Classical conditioning of insulin effects was examined in healthy humans using a placebo-controlled design. This study examined whether subjects who experienced a conditioned stimulus (CS) paired with insulin in the acquisition phase of a conditioning protocol would show a conditioned decrease of blood glucose when receiving the CS with a placebo injection in the test phase.
Twenty healthy male students were assigned either to group 1, which received insulin (0.035 IU/kg IV), or to group 2, which received IV saline on 4 consecutive days (acquisition). On day 5 (test), both groups were injected with saline. The CS was an olfactory stimulus. Blood glucose, serum insulin, plasma glucagon, plasma catecholamines, serum cortisol, and symptoms were repeatedly measured during each session.
In the test phase, group 1 reacted with a significantly larger decrease of blood glucose after presentation of the CS than group 2. Within group 1, a larger conditioned blood glucose decrease was associated with features that enhance classical conditioning (ie, intensity of the unconditioned response and intensity of the CS). Furthermore, in group 1, there was an increase of baseline insulin from day 1 to day 5 and a tendency for insulin reduction after CS presentation. Groups also tended to differ in cortisol and neuroglycopenic symptoms after CS presentation.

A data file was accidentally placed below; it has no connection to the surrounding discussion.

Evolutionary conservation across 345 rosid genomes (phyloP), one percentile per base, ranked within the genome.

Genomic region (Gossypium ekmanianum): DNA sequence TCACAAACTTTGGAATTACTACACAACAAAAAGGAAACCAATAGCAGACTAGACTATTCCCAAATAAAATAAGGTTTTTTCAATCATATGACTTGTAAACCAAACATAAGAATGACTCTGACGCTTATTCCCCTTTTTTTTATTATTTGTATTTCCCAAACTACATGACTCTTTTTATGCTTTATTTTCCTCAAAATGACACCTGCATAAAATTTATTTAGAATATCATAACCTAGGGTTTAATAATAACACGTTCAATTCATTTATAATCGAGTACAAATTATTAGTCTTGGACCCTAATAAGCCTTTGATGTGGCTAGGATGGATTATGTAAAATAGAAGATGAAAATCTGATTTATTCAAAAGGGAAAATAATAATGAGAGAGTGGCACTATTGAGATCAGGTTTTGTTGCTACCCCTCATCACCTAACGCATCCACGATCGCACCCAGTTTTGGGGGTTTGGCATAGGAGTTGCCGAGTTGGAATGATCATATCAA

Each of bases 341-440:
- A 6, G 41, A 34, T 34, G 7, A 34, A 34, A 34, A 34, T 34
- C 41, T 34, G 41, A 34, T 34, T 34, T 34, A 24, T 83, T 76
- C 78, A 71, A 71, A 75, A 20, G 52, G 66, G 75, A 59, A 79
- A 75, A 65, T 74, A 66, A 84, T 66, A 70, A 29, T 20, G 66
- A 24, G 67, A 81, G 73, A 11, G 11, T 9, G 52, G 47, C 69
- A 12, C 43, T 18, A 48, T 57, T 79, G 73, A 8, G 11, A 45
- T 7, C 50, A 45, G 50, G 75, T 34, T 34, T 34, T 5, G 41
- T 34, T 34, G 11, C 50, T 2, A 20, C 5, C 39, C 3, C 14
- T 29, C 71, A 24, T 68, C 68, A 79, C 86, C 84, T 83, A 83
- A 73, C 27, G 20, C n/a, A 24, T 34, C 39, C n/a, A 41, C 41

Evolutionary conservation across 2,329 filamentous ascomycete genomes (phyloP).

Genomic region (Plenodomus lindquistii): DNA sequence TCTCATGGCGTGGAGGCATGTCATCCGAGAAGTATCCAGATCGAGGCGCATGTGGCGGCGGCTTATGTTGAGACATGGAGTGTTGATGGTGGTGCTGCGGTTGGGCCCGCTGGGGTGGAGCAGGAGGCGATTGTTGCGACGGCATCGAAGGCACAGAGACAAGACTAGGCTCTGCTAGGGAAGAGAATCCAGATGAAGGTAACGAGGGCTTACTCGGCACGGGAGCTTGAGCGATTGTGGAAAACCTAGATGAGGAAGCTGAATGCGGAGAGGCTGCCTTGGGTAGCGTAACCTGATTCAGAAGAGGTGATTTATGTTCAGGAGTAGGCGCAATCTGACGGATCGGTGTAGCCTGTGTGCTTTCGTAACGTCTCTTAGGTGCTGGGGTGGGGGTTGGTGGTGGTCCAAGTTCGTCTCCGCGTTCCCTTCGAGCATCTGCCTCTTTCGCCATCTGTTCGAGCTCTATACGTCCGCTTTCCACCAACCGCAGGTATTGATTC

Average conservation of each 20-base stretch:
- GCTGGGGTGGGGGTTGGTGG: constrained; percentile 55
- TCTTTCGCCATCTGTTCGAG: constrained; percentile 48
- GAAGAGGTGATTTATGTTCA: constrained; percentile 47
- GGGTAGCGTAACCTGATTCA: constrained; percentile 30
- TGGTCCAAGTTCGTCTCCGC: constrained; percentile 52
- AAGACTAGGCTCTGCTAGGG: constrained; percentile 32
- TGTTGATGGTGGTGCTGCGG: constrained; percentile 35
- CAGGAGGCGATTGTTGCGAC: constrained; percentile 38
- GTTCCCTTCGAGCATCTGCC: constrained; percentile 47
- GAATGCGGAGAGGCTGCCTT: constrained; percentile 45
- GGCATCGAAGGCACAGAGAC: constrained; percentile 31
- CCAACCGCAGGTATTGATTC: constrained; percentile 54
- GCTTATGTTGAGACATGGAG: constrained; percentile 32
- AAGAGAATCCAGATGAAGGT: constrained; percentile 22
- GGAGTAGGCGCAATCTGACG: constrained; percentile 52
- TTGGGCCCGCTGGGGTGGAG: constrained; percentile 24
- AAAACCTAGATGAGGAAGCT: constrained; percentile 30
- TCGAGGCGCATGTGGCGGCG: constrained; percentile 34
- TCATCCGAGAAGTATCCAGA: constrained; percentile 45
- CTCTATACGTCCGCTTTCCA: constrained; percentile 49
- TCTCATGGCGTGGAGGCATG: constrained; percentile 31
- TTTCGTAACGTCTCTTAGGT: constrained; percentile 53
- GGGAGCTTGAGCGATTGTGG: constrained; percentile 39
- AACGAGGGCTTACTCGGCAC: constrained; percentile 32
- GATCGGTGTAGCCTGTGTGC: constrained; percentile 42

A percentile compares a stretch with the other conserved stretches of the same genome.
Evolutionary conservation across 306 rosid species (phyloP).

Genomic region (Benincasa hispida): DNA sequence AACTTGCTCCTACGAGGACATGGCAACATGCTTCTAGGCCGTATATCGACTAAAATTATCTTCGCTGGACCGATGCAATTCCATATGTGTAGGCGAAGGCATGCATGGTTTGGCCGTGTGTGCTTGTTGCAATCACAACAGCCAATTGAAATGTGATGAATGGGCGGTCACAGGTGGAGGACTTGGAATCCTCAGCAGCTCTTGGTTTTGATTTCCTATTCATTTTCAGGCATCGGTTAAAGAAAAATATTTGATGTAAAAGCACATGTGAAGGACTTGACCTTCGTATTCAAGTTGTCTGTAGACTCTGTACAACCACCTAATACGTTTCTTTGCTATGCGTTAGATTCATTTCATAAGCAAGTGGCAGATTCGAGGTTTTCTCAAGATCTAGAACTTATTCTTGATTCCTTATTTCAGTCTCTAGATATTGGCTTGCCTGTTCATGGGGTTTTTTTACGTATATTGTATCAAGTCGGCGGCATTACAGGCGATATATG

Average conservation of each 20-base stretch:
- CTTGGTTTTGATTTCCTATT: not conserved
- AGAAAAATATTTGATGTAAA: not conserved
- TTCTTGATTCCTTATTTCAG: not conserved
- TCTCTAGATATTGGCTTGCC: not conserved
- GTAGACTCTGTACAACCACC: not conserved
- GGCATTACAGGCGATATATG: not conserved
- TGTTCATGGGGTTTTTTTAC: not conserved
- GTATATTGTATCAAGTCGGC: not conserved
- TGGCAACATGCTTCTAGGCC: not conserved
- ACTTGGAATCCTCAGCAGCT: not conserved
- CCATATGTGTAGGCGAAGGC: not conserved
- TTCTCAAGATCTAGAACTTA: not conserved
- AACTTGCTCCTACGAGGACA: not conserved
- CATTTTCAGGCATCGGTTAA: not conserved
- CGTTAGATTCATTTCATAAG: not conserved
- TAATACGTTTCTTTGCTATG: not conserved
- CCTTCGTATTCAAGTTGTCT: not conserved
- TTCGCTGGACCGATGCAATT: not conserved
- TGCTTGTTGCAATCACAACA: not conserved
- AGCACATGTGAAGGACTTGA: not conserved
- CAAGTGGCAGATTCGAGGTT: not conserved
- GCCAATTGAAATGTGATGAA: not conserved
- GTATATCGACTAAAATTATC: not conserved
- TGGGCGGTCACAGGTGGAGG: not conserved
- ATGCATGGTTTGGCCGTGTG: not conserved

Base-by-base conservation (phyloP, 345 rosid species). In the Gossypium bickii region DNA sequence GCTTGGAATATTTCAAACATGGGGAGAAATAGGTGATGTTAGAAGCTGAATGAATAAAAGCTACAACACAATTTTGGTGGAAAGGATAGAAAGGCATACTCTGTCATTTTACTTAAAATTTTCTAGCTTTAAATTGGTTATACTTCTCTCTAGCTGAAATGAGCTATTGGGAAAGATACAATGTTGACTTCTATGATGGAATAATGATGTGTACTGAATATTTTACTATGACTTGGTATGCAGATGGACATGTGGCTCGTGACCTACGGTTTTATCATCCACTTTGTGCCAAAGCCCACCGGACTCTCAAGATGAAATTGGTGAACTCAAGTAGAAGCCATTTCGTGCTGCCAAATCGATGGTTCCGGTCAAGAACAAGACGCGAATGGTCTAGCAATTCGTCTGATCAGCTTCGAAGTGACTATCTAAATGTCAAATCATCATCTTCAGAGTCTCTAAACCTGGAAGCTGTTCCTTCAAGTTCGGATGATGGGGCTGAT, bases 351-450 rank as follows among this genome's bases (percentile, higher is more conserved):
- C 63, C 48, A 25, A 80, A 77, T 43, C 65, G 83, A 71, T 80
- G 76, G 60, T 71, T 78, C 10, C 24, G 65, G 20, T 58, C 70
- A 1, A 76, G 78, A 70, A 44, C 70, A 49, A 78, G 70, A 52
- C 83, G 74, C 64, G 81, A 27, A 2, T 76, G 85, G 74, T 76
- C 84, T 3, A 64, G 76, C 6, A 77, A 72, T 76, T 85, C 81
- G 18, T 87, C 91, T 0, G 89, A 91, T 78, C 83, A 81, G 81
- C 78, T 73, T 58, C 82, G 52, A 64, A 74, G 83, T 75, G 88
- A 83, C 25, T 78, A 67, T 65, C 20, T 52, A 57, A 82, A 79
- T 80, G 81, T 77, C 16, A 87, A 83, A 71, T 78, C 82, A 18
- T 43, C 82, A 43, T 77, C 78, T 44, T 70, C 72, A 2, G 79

Conditioned effects in blood glucose are in accordance with the predictions. As a result of the exploratory analyses, our data also provide hints about conditioned changes in insulin, counterregulatory hormones, and symptoms.
From the Institute of Medical Psychology (U.S., E.G., K.K., H.-J.S.), Diabetes Research Institute (Y.S.-N., A.H., F.A.G), and Medical Institute of Environmental Hygiene (H.-W.B.), Heinrich-Heine-University Dusseldorf, Dusseldorf, Germany.
Address reprint requests to: Ursula Stockhorst, PhD, Institute of Medical Psychology, Heinrich-Heine-University Dusseldorf, P.O. Box 101007, D-40001 Dusseldorf, Germany. Email: firstname.lastname@example.org.
Received for publication July 7, 1998; revision received February 3, 1999.